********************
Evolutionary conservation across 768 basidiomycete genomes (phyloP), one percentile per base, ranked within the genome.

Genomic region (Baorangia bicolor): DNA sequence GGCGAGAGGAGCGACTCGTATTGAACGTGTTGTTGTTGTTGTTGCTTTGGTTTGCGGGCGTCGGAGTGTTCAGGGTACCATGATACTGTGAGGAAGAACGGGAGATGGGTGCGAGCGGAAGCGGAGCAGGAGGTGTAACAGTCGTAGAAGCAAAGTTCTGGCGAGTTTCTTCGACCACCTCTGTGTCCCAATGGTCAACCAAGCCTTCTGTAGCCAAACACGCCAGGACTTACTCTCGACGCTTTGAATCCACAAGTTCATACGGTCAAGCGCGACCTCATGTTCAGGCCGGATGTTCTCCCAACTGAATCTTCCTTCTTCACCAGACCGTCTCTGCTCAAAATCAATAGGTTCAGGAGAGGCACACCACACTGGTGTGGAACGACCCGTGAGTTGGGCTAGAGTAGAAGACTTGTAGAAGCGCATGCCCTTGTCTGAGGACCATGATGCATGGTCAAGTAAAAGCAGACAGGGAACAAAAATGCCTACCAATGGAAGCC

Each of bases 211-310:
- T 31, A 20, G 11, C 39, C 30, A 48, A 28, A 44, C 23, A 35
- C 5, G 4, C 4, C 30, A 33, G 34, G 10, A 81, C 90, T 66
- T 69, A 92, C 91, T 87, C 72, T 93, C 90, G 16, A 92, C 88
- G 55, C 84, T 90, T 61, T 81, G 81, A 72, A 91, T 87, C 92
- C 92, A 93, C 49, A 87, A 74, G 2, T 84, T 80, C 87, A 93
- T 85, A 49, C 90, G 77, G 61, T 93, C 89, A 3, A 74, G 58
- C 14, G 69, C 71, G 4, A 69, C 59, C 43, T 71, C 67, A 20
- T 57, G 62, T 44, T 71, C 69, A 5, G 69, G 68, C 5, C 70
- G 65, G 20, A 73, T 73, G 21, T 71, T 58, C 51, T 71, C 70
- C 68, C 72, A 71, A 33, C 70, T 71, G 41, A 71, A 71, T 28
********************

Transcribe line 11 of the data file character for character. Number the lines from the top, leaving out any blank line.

- T 57, G 62, T 44, T 71, C 69, A 5, G 69, G 68, C 5, C 70